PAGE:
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K. Bazaka

Dr Kateryna Bazaka is an ARC DECRA Fellow with Health and Biomedical Technologies, Queensland University of Technology, Australia. Kateryna is a recipient of the Australian Institute of Nuclear Science and Engineering Postgraduate Award, the Queensland Government Smart Women Smart State Award, the Science and Innovation Awards for Young People in Agriculture Fisheries and Forestry, two Endeavour Research Fellowships, the Inaugural Advanced Manufacturing Cooperative Research Centre Student Prize, an AINSE Gold Medal, and an author of 1 monograph and 40 refereed journal papers. Her research focuses on nanoscale processing of materials and living matter for biomedical and electronic applications.

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M. V. Jacob

Associate Professor Mohan Jacob is currently the Associate Dean Research Education for the College of Science, Technology and Engineering, James Cook University. University of Delhi awarded him PhD in 1999 in Electronic Science. He published over 150 peer reviewed articles. He developed methods to precisely characterize the dielectric properties of materials at cryogenic temperatures and microwave frequencies. His main research interests also includes the development of polymer thin films and graphene from sustainable sources using plasma enhanced chemical vapor deposition, environmentally friendly biomaterials and electronic and biomedical devices.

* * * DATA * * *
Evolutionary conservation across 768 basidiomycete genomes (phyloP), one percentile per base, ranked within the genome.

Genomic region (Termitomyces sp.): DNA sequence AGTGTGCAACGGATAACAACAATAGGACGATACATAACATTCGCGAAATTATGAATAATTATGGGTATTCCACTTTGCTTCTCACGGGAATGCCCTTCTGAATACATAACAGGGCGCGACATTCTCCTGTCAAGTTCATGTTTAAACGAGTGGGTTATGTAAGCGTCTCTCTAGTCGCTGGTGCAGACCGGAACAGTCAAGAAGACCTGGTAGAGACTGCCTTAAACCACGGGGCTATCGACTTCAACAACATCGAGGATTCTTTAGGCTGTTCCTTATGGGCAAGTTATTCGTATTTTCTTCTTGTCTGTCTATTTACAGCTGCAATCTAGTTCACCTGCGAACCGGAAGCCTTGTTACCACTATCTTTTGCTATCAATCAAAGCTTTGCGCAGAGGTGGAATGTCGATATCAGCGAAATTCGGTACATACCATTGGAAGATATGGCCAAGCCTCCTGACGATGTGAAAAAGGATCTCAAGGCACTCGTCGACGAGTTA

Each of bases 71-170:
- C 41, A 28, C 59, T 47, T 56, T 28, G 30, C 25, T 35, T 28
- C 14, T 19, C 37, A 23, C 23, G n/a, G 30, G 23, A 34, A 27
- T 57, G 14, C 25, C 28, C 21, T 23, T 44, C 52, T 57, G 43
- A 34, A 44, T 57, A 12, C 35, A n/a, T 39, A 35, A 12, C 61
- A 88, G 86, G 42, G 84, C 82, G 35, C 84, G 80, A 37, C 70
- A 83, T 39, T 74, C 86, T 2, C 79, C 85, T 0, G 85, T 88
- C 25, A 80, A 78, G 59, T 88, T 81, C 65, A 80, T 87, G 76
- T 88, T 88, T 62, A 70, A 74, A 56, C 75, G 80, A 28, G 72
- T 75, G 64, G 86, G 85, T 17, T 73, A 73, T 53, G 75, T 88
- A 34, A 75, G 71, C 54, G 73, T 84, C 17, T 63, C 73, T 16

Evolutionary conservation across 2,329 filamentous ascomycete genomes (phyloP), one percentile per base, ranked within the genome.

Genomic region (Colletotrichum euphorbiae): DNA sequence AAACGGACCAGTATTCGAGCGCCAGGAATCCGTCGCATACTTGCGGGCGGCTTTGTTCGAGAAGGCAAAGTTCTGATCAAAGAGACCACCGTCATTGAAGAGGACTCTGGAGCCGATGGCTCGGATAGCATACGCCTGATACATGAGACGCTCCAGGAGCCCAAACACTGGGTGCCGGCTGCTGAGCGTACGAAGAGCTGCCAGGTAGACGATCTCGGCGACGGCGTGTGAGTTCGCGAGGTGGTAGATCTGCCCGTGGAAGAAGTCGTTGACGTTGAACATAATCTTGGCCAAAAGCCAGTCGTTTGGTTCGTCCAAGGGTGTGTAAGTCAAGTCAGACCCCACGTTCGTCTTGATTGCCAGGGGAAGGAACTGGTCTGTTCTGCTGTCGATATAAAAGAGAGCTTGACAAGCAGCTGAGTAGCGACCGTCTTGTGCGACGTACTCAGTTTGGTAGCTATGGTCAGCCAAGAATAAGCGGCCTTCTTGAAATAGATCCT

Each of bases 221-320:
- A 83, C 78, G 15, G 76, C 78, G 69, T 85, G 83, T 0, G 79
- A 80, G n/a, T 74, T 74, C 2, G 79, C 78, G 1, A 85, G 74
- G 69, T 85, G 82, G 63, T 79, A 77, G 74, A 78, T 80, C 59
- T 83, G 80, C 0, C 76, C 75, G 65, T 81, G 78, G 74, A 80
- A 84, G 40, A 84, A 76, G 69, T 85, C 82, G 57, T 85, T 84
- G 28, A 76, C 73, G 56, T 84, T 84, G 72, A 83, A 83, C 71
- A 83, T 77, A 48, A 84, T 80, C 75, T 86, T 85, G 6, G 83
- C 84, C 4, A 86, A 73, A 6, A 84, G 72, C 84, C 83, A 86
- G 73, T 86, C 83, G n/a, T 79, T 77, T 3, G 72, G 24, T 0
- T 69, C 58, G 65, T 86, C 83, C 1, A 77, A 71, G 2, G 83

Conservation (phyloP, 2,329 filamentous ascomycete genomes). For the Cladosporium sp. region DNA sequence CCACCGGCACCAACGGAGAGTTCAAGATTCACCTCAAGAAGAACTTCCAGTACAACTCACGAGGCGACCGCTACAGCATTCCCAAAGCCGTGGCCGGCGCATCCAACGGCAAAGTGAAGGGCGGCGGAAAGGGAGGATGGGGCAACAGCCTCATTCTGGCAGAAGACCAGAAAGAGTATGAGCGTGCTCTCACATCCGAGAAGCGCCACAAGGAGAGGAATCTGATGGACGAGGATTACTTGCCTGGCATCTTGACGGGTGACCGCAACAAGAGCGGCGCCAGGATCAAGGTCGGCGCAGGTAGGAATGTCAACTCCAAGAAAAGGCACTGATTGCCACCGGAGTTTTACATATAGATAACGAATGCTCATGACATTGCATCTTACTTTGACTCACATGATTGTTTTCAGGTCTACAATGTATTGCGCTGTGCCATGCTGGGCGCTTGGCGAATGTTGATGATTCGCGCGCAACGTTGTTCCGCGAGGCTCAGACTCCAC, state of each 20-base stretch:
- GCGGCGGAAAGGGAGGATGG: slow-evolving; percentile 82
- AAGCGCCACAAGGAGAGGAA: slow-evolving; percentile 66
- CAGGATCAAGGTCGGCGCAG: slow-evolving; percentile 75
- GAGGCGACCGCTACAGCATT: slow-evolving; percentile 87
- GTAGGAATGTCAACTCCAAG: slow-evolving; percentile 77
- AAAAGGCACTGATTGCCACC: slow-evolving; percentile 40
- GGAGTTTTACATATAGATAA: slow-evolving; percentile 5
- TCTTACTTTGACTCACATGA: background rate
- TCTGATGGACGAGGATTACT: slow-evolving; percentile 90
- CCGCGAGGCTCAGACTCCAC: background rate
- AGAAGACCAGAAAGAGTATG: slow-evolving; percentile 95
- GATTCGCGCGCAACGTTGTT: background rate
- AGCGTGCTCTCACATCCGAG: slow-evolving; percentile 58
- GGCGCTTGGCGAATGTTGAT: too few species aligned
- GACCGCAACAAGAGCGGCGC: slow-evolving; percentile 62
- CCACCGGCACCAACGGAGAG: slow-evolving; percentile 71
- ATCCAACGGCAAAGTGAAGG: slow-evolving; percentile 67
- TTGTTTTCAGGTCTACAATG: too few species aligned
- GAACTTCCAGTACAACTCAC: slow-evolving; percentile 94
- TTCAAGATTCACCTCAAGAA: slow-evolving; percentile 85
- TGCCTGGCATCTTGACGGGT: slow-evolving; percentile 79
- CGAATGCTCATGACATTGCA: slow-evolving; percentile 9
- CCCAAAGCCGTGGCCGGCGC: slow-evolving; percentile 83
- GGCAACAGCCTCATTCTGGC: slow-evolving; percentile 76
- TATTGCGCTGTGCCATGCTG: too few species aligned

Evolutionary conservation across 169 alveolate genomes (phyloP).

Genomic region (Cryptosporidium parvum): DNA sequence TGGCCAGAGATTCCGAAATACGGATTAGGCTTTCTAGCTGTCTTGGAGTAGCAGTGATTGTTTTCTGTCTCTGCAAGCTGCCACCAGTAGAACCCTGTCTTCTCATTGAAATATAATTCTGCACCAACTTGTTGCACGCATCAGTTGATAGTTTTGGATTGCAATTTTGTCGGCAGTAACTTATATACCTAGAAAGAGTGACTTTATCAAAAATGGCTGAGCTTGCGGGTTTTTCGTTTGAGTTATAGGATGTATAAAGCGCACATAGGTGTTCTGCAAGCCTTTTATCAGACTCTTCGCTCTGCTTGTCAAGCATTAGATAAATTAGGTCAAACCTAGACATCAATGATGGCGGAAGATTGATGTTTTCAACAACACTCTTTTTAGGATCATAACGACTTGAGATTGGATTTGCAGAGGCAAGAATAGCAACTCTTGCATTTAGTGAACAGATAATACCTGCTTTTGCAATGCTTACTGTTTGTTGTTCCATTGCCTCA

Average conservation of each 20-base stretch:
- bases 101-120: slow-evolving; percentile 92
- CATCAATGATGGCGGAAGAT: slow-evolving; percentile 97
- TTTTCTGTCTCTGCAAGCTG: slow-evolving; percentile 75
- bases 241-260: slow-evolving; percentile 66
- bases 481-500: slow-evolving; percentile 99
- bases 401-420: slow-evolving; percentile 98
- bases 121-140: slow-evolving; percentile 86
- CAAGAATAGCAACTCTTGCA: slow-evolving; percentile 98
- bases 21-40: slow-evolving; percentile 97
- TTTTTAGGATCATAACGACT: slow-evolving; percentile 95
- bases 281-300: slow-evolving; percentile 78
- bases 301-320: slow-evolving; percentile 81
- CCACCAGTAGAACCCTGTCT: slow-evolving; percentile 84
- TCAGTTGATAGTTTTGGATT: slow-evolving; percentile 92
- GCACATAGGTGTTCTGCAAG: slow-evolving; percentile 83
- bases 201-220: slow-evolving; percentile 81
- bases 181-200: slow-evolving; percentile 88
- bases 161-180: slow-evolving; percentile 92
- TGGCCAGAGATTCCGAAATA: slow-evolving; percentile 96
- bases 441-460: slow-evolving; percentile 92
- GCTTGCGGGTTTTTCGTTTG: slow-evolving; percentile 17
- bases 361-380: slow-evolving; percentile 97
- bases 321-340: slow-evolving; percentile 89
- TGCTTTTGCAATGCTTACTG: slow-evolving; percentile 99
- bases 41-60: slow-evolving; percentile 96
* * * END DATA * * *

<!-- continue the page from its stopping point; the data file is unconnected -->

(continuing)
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W. Chrzanowski